Verdict: “After tyres, the fork is easily the most important component on a mountain bike, and at present there’s simply no better option for enduro than the Fox 36 RC2 fitted to the Rallon M-Team. And good as the new Rallon is, it isn’t perfect. The size range is limited and the rear suspension isn’t as capable as the Specialized Enduro, even if Orbea’s geometry has the measure of both. Would it be even better if it were a 160mm bike? Probably. Would it be better still if Orbea offer a more comprehensive range of sizes? Definitely. Still, if the shoe fits, you’re in for a treat.”
Specialized Enduro Pro 29, £6,500
Verdict: “With its recently revised geometry the 2018 Enduro Pro 29 now has the attitude and riding position to capitalize on its 165mm travel. Unfortunately, the Öhlins 36 RXF fork can’t quite keep up, its distinct lack of small bump sensitivity chipping away at rolling speed and the rider’s ability to hold on when the going gets rough. It’s the only real sticking point on an otherwise amazing bike. Now that Specialized has rolled out its “build your own” program in the UK (see link above) where you can spec an Enduro up with your choice of wheel size, drivetrain and most importantly suspension components. With Fox Factory level suspension, the Enduro 29 could be THE one.
Intense Carbine 29C Factory, £6,999
Verdict: “The Intense Carbine is all about hauling in direct lines straight down the biggest mountains. The RockShox suspension is best on test, with the Lyrik fork and Super Deluxe shock really isolating bumps, remaining smooth and fluid. With a high BB and longer offset fork, the steering and cornering poise of the Intense isn’t as intuitive as the Santa Cruz Hightower LT or Ibis Ripmo, which can make it feel a bit hesitant at slower speeds. Also, you need to be strong to ride this bike, as the stiff chassis and cockpit makes the Carbine a more physical ride on harsher terrain.”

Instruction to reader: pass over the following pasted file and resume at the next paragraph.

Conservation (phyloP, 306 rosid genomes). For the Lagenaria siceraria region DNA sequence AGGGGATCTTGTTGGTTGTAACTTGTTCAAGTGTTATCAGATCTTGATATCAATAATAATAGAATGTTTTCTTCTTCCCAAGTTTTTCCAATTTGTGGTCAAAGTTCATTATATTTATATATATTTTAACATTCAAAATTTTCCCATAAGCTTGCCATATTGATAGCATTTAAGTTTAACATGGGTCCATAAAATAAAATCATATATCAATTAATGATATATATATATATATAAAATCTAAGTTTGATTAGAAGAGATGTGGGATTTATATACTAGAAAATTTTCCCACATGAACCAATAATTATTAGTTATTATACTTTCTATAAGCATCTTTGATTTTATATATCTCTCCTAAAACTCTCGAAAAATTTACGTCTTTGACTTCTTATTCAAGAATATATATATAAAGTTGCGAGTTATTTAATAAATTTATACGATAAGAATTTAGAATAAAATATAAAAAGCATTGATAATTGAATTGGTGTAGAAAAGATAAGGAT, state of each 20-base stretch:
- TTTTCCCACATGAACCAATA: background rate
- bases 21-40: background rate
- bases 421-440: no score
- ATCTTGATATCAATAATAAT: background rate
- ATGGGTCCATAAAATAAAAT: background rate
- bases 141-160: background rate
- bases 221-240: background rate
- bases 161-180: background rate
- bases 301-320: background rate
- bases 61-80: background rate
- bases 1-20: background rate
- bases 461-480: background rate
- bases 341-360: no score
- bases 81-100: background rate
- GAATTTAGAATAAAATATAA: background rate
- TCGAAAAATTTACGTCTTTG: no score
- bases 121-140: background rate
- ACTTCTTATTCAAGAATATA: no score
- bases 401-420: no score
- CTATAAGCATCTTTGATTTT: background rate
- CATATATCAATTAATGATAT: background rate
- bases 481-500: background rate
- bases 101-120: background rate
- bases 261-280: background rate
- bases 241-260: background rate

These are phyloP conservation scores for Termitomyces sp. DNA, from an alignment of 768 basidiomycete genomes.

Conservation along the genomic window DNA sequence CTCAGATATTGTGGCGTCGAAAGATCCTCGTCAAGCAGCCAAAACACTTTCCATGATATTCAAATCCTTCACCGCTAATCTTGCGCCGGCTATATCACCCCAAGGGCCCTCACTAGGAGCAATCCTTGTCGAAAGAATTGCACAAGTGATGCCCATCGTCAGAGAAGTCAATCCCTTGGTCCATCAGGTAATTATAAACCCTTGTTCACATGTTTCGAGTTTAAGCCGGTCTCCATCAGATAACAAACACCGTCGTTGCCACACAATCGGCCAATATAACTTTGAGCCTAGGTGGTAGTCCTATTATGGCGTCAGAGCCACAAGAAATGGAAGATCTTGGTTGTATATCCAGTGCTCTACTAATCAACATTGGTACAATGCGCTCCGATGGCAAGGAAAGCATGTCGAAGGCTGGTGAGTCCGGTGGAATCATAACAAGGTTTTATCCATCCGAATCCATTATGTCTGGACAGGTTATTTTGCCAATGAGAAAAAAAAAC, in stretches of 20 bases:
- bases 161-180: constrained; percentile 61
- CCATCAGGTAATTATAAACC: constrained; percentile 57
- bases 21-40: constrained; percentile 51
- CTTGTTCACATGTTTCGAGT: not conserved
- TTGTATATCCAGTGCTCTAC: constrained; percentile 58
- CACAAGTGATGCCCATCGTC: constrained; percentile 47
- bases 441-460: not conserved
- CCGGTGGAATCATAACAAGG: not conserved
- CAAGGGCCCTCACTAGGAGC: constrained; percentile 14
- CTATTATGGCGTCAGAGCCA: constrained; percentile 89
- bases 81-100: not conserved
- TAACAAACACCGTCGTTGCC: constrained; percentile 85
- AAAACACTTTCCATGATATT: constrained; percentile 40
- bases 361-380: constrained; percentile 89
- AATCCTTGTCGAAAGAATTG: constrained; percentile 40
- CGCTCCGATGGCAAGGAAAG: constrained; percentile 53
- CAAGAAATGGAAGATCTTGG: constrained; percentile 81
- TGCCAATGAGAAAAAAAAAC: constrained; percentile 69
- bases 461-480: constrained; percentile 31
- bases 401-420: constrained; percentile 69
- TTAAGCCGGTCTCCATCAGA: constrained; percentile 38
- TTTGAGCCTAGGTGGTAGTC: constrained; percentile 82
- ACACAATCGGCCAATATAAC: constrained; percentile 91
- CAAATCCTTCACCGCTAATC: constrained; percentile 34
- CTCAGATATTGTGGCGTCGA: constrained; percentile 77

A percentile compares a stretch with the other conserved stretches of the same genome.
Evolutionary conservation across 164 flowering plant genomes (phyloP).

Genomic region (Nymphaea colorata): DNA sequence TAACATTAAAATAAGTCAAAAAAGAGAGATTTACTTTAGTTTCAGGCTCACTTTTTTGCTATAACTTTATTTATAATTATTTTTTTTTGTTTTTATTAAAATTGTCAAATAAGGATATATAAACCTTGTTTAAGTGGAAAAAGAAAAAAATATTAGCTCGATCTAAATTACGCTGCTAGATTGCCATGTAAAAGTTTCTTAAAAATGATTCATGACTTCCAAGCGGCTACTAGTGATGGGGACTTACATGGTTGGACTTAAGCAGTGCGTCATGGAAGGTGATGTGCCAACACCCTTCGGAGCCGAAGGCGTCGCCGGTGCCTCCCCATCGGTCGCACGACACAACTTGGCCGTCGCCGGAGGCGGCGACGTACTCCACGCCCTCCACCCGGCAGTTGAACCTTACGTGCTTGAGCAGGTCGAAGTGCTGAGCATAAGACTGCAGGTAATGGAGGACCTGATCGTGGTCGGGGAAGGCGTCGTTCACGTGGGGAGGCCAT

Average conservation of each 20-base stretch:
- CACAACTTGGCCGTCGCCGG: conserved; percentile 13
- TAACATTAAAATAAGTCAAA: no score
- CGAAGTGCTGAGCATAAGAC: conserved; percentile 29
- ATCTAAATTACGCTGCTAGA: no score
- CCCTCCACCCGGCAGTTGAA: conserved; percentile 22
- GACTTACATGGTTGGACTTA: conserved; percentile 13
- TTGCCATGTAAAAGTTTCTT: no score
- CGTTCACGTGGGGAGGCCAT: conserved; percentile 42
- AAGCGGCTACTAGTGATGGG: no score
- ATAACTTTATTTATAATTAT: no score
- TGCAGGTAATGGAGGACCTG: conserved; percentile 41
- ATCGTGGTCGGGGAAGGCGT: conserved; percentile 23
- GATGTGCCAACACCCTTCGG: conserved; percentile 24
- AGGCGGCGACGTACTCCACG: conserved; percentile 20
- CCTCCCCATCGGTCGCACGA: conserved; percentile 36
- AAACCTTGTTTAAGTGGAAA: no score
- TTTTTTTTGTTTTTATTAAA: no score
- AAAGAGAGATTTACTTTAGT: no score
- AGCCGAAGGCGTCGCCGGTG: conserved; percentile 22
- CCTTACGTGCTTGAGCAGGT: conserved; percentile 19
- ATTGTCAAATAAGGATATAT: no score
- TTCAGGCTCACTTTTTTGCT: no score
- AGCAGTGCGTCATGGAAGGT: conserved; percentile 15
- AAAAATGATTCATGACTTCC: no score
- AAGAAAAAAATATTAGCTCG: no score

Scott Genius 900, £6,999
Verdict: “Would I buy this bike? I can confidently say that the Scott Genius 900 Tuned is hands down the best trail bike I’ve ever ridden. It’s also the most expensive. But if money wasn’t an issue, I’d buy it in a heartbeat. Personally, I would be looking more towards the middle of the range, and with bikes available from £2,399 upwards, there’s a Scott Genius for every budget.”
Santa Cruz Hightower LT X01 CC, £7,299
Verdict: “It’s easy to see why the efficient Hightower LT is the first choice of many Santa Cruz sponsored athletes. It might not have the smoothness and bump swallowing capacity of the latest lower-link driven Santa Cruz bikes, but it’s still fast, versatile, comfortable and the most fun bike here. Sure current trends like super-slack geometry, reduced offset forks and steep seat angles aren’t on the menu here yet, but we didn’t really miss them with such a infectious ride quality. Ultimately, the Hightower LT is a seriously fun bike for aggressive trail riding and packs enough punch to endure racing.”